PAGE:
FARTHER: as punishments are chiefly intended for the prevention of future crimes, it is but reasonable that among crimes of different natures those be most severely punished, which are the most destructive of the public safety and happiness:20 and, among crimes of an equal malignity, those which a man has the most frequent and easy opportunities of committing, which cannot be so easily guarded against as others, and which therefore the offender has the strongest inducement to commit: according to what Cicero observes,21ea sunt animadvertenda peccata maxime, quae difficillime praecaventur.” Hence it is, that for a servant to rob his master is in more cases capital, than for a stranger: if a servant kills his master, it is a species of treason; in another it is only murder: to steal a handkerchief, or other trifle, privately from one’s person, is made capital; but to carry off a load of corn from an open field, though of fifty times greater value, is punished with transportation only. And in the island of Man, this rule was formerly carried so far, that to take away a horse or an ox was there no felony, but a trespass; because of the difficulty in that little territory to conceal them or carry them off: but to steal a pig or a fowl, which is easily done, was a capital misdemeanor, and the offender was punished with death.22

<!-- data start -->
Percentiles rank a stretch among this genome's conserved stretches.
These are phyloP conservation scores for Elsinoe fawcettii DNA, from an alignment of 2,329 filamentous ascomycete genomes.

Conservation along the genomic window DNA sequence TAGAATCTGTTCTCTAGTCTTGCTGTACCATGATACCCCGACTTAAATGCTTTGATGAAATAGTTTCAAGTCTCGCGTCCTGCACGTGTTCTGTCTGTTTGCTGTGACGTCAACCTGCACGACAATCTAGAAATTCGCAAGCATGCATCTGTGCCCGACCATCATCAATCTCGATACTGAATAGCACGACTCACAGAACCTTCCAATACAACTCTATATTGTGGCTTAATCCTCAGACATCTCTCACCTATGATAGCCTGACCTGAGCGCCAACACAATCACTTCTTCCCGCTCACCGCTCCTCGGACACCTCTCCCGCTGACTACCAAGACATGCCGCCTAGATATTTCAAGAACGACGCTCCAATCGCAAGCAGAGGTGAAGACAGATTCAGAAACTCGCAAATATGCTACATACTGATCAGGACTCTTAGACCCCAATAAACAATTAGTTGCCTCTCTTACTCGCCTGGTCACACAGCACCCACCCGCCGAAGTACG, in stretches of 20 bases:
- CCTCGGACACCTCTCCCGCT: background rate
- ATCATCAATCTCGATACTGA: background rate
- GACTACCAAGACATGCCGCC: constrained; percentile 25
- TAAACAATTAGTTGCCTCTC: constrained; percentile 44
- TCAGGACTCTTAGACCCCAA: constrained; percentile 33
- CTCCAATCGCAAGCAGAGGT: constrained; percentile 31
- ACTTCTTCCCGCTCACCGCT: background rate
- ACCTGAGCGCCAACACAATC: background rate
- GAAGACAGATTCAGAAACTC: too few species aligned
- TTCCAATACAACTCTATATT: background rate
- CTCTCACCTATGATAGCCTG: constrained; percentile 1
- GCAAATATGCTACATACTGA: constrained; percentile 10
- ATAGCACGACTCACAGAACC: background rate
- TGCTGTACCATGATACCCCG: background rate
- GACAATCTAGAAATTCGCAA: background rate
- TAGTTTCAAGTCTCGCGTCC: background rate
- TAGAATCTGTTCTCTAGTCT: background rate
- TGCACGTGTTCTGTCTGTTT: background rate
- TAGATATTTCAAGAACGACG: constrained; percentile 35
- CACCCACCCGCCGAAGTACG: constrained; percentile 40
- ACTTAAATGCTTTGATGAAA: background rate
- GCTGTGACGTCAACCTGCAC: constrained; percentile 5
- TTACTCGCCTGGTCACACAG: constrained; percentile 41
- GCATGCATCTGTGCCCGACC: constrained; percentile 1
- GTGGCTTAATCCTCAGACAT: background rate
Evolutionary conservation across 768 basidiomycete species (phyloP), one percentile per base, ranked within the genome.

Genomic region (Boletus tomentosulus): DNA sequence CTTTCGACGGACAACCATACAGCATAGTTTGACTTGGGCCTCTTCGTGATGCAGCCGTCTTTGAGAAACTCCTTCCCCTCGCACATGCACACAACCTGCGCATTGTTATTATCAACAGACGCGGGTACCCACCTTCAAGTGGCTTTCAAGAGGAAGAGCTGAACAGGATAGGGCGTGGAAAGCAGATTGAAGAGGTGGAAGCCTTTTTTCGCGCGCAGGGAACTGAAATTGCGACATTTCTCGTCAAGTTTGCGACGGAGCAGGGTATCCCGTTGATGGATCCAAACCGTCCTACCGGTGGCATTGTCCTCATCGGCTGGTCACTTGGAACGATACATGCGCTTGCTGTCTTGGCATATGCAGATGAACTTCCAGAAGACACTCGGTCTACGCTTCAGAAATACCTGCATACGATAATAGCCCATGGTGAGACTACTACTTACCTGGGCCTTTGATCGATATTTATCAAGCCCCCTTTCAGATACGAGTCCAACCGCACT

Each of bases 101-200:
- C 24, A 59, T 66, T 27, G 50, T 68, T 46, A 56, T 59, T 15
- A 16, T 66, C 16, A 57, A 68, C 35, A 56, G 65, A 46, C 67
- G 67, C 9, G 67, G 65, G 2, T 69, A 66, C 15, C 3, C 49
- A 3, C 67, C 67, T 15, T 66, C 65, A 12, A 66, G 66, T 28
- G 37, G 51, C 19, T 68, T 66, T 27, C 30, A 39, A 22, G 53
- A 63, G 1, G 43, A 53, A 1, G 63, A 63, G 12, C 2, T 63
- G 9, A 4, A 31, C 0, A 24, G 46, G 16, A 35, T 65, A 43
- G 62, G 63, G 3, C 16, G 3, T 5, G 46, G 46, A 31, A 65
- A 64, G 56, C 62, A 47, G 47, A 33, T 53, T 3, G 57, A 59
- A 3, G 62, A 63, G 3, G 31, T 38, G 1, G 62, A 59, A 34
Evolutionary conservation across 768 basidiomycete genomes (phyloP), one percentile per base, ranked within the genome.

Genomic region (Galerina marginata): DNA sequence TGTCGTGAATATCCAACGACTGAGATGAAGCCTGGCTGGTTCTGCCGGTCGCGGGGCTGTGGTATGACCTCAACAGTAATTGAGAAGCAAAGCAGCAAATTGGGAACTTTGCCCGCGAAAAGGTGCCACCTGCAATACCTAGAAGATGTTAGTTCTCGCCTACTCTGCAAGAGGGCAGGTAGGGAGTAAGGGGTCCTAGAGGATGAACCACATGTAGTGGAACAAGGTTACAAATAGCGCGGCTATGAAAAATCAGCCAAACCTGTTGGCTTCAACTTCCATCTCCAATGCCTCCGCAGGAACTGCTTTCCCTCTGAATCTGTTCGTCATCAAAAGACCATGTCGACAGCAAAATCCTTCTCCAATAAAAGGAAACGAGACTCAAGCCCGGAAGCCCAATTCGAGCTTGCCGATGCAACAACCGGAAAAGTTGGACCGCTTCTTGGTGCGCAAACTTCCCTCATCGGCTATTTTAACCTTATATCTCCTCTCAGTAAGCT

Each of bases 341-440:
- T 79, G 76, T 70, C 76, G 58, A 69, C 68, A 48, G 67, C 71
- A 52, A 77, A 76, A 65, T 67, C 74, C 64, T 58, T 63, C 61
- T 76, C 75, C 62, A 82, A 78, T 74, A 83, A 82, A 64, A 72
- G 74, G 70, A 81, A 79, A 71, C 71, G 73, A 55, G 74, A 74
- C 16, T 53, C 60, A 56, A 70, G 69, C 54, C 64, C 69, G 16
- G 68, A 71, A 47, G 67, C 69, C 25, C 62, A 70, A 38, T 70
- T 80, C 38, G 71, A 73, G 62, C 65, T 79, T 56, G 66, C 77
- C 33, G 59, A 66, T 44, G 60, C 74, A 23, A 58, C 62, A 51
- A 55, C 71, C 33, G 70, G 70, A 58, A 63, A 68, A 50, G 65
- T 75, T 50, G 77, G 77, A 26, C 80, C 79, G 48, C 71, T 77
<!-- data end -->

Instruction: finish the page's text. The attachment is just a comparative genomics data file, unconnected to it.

LASTLY, as a conclusion to the whole, we may observe that punishments of unreasonable severity, especially when indiscriminately inflicted, have less effect in preventing crimes, and amending the manners of a people, than such as are more merciful in general, yet properly intermixed with due distinctions of severity. It is the sentiment of an ingenious writer, who seems to have well studied the springs of human action,23 that crimes are more effectually prevented by the certainty, than by the severity, of punishment. For the excessive severity of laws (says Montesquieu24) hinders their execution: when the punishment surpasses all measure, the public will frequently out of humanity prefer impunity to it. Thus the statute 1 Mar. St.1.c.1.recites in its preamble, “that the state of every king consists more assuredly in the love of the subject towards their prince, than in the dread of laws made with rigorous pains; and that laws made for the preservation of the commonwealth without great penalties are more often obeyed and kept, than laws made with extreme punishments.” Happy had it been for the nation, if the subsequent practice of that deluded princess in matters of religion, had been correspondent to these sentiments of herself and parliament, in matters of state and government! We may farther observe that sanguinary laws are a bad symptom of the distemper of any state, or at least of its weak constitution. The laws of the Roman kings, and the twelve tables of the decemviri, were full of cruel punishments: the Porcian law, which exempted all citizens from sentence of death, silently abrogated them all. In this period the republic flourished: under the emperors severe punishments were revived; and then the empire fell.